Wilson review: Woody Harrelson appears as a neurotic loner in modern-day Minnesota in this adaptation of the Daniel Cloves graphic novel.
Wilson review at the 2017 Sundance London Film Festival.
Craig Johnson directs this low budget indie that saw a release Stateside earlier this year via Fox Searchlight. The studio introduces the film, which stars Woody Harrelson as the lonely though outgoing title character, to UK audiences via Sundance’s London thread.
We’re introduced to Wilson in his dated apartment which sits above a Chinese restaurant in present day Minnesota. Wilson lives alone with just his pet dog and still secretly pines for his estranged wife Pippi (Laura Dern), from who he separated from 17 years earlier. It takes the loss of his father to cancer for the neurotic, anxious individual to bring it upon himself to find out what happened to Pippi after she ‘moved to Los Angeles,’ supposedly to search for the Hollywood dream. He eventually tracks her down to a local restaurant where she is trying to get back on her feet after a string of failed relationships. Following an initial brief encounter, which climaxes in the bedroom, Wilson discovers that he has a long-lost daughter who was given up for adoption shortly after he and Pippi parted company – guess what, she too is living in the same town! What follows is a narrative following the couple’s journey to reconnect with their daughter, Wilson with a new-found lease and lust for life.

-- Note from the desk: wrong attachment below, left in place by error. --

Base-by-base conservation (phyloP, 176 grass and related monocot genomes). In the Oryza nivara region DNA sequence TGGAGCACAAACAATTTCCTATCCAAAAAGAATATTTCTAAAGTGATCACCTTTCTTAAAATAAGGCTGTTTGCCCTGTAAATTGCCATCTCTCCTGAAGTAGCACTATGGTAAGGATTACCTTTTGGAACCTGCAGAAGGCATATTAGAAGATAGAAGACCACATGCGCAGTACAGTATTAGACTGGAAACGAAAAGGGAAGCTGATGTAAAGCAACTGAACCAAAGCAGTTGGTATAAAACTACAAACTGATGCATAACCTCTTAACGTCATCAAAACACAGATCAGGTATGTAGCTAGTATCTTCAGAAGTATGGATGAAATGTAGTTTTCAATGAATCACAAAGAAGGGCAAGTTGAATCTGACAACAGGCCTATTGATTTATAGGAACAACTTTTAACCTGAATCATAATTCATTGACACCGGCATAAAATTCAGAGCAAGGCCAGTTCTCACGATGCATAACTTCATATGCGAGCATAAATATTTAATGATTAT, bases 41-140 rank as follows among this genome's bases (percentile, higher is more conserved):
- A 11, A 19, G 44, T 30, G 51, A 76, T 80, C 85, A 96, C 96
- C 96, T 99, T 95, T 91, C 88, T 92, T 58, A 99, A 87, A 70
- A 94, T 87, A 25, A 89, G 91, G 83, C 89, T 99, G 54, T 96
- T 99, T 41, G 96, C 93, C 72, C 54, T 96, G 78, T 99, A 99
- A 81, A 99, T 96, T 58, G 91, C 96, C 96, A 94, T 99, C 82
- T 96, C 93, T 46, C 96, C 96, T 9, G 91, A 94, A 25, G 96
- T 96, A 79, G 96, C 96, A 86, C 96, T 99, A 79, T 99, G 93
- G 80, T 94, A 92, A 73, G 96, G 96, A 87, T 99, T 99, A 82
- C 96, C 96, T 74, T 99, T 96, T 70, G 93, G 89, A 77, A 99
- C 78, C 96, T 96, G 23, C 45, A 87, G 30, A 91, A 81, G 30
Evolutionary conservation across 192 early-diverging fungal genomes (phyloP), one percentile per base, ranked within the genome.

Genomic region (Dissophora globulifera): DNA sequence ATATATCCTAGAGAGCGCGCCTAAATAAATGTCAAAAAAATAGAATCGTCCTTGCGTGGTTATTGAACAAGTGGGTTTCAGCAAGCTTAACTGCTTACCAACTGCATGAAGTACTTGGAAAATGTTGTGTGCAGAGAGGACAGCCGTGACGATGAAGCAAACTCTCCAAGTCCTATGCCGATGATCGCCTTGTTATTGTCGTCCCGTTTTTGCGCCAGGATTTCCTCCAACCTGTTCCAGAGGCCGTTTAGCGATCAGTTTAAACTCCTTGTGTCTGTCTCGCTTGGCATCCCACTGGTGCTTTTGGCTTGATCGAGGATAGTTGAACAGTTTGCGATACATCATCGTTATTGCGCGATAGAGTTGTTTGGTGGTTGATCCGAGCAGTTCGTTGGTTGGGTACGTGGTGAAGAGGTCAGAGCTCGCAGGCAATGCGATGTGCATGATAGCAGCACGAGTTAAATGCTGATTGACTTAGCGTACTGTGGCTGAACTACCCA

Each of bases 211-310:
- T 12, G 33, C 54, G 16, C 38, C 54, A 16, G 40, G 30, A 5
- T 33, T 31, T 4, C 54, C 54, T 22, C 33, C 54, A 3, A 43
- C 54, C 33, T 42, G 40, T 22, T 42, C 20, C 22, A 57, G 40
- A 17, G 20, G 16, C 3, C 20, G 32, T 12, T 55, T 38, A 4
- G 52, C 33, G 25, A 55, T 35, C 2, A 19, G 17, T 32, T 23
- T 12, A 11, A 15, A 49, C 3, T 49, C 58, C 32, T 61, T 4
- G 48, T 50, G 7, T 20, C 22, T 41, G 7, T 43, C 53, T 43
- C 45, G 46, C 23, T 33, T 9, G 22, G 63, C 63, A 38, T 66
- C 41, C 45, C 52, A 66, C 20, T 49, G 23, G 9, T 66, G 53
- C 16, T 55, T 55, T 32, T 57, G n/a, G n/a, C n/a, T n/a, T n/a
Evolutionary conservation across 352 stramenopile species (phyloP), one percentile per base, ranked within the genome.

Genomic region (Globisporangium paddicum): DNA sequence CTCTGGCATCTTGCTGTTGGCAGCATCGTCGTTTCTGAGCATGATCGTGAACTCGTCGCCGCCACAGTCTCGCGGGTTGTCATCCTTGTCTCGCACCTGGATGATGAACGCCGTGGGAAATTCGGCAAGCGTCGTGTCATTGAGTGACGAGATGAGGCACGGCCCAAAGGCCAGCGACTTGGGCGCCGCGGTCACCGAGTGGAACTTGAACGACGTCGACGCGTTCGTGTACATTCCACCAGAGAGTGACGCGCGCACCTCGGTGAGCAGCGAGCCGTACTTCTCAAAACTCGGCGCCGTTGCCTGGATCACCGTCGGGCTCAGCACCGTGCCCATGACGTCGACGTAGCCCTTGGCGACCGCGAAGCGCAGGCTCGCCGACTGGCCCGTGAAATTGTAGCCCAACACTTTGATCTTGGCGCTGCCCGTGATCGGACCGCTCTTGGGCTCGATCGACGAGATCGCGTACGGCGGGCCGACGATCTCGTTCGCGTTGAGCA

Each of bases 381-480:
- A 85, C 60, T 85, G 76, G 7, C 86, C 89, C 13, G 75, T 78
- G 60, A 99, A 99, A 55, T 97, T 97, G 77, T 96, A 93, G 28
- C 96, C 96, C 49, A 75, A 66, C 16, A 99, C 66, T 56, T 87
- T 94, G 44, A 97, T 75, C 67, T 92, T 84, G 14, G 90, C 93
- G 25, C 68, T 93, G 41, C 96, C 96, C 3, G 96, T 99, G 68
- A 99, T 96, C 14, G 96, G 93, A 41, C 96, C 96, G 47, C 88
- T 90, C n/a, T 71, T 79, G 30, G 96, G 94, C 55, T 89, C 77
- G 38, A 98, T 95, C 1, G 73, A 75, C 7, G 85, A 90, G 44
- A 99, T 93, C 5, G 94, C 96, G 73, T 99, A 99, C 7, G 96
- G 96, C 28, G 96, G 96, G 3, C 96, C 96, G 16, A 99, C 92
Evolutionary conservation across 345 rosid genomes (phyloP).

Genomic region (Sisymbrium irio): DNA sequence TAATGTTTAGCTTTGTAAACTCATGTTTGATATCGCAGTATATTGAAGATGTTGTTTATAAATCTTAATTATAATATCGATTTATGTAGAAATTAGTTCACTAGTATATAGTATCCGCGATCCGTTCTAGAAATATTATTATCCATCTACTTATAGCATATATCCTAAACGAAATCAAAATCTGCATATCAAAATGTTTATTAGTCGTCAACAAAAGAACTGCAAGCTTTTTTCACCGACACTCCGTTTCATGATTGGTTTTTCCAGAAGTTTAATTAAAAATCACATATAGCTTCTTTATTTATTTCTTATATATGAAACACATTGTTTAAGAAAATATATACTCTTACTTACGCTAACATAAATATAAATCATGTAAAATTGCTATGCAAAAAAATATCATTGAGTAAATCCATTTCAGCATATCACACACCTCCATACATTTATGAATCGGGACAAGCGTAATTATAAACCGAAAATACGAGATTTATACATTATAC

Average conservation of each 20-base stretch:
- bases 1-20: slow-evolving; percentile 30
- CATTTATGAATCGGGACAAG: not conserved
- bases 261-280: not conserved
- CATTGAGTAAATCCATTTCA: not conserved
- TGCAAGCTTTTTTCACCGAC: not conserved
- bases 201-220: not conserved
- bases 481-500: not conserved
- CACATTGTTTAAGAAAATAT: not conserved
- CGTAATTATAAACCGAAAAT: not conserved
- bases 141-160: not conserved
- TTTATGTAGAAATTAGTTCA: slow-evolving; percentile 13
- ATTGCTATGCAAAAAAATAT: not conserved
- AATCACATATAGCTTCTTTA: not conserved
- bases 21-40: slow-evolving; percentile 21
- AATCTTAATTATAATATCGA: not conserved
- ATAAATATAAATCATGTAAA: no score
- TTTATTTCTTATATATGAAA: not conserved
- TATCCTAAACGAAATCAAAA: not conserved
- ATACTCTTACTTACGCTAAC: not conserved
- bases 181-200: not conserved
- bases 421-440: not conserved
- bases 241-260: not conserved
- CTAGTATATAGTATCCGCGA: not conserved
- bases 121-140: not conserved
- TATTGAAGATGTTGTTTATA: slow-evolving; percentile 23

After a successful debut at Sundance back in January of this year, Wilson debuted in selected cinemas Stateside in March, taking in around $600,000 in receipts from its much larger $5 million budget. It’s under-performance across the pond seems a little undeserved as there’s certainly a lot to like in this adaption of Daniel Cloves’ 2010 graphic novel of the same name.
Arguably the best thing about the film are the performances, the best of which comes from Woody Harrleson, the actor’s turn very reminiscent of the comedic roles he churned out in the late 1980s and 1990s – read Cheers, White Men Can’t Jump and yes, Money Train. While Wilson is obviously a much different film, and indeed a very different character to those that Harrleson played in those movies, he really does attract most of the laughs as the confrontational misanthrope at the heart of the story. He is supported by a wonderful Laura Dern, very much playing against type as the tattooed restaurant server and Wilson’s lost spouse, as well as solid shows from the likes of Judy Greer – who appears as Wilson’s dog-sitter and neighbour Shelly, and Cheryl Hines as Polly, Pippi’s do-right sister who seems to have made it in life with a massive house in suburbia, complete with huge back yard and kids bound for college.
While the characters are well-written, one can’t quite feel that the story lacks the same development. The tone shifts constantly, especially during a forced middle section where Wilson is incarcerated for a crime you can see coming a mile off, and then a relationship that occurs during the final reel.
Despite its predictability and the fact that the film feels massively longer than its relatively tight 101 minutes – it crams a lot in – Harrelson is so damn watchable that his involvement is enough to carry the film and warrant a viewing on its own. He’s tons of fun, but when that becomes expected from a screen stalwart with masses of screen presence, I had hoped that more could have come along with it.
Wilson review by Paul Heath, June 2017.
Wilson is released in the UK on 9th June 2017. It screens at Sundance London on June 2nd 2017.